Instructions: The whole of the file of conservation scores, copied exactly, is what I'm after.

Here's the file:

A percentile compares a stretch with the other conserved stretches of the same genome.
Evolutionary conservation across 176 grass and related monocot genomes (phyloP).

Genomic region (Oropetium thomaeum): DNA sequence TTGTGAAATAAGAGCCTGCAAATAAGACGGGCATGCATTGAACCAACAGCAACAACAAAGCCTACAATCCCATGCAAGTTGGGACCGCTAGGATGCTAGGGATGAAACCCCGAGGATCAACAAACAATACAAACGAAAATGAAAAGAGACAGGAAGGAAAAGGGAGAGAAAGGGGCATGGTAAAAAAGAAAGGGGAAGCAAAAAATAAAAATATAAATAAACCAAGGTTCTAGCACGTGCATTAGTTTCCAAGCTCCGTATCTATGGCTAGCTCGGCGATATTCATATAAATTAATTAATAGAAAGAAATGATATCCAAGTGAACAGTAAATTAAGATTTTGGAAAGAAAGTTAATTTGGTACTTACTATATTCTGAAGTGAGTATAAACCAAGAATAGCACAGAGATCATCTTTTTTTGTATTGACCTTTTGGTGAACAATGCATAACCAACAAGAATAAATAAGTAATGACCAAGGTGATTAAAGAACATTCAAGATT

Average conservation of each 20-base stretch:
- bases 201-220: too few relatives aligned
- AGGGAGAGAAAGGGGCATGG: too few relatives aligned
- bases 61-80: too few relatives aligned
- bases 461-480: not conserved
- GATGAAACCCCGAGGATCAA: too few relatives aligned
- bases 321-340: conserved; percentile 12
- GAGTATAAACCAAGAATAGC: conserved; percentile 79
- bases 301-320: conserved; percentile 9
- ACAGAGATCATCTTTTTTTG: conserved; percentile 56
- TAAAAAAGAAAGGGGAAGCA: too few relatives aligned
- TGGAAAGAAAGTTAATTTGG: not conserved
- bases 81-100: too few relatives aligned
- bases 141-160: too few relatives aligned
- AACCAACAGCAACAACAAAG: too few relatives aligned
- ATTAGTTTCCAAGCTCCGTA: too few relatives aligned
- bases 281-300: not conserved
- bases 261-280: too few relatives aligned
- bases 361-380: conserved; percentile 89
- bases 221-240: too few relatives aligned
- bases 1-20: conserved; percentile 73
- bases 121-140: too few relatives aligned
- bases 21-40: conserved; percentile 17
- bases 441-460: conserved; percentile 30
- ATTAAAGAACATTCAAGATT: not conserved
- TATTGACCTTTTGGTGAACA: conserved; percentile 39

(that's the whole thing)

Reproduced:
A percentile compares a stretch with the other conserved stretches of the same genome.
Evolutionary conservation across 176 grass and related monocot genomes (phyloP).

Genomic region (Oropetium thomaeum): DNA sequence TTGTGAAATAAGAGCCTGCAAATAAGACGGGCATGCATTGAACCAACAGCAACAACAAAGCCTACAATCCCATGCAAGTTGGGACCGCTAGGATGCTAGGGATGAAACCCCGAGGATCAACAAACAATACAAACGAAAATGAAAAGAGACAGGAAGGAAAAGGGAGAGAAAGGGGCATGGTAAAAAAGAAAGGGGAAGCAAAAAATAAAAATATAAATAAACCAAGGTTCTAGCACGTGCATTAGTTTCCAAGCTCCGTATCTATGGCTAGCTCGGCGATATTCATATAAATTAATTAATAGAAAGAAATGATATCCAAGTGAACAGTAAATTAAGATTTTGGAAAGAAAGTTAATTTGGTACTTACTATATTCTGAAGTGAGTATAAACCAAGAATAGCACAGAGATCATCTTTTTTTGTATTGACCTTTTGGTGAACAATGCATAACCAACAAGAATAAATAAGTAATGACCAAGGTGATTAAAGAACATTCAAGATT

Average conservation of each 20-base stretch:
- bases 201-220: too few relatives aligned
- AGGGAGAGAAAGGGGCATGG: too few relatives aligned
- bases 61-80: too few relatives aligned
- bases 461-480: not conserved
- GATGAAACCCCGAGGATCAA: too few relatives aligned
- bases 321-340: conserved; percentile 12
- GAGTATAAACCAAGAATAGC: conserved; percentile 79
- bases 301-320: conserved; percentile 9
- ACAGAGATCATCTTTTTTTG: conserved; percentile 56
- TAAAAAAGAAAGGGGAAGCA: too few relatives aligned
- TGGAAAGAAAGTTAATTTGG: not conserved
- bases 81-100: too few relatives aligned
- bases 141-160: too few relatives aligned
- AACCAACAGCAACAACAAAG: too few relatives aligned
- ATTAGTTTCCAAGCTCCGTA: too few relatives aligned
- bases 281-300: not conserved
- bases 261-280: too few relatives aligned
- bases 361-380: conserved; percentile 89
- bases 221-240: too few relatives aligned
- bases 1-20: conserved; percentile 73
- bases 121-140: too few relatives aligned
- bases 21-40: conserved; percentile 17
- bases 441-460: conserved; percentile 30
- ATTAAAGAACATTCAAGATT: not conserved
- TATTGACCTTTTGGTGAACA: conserved; percentile 39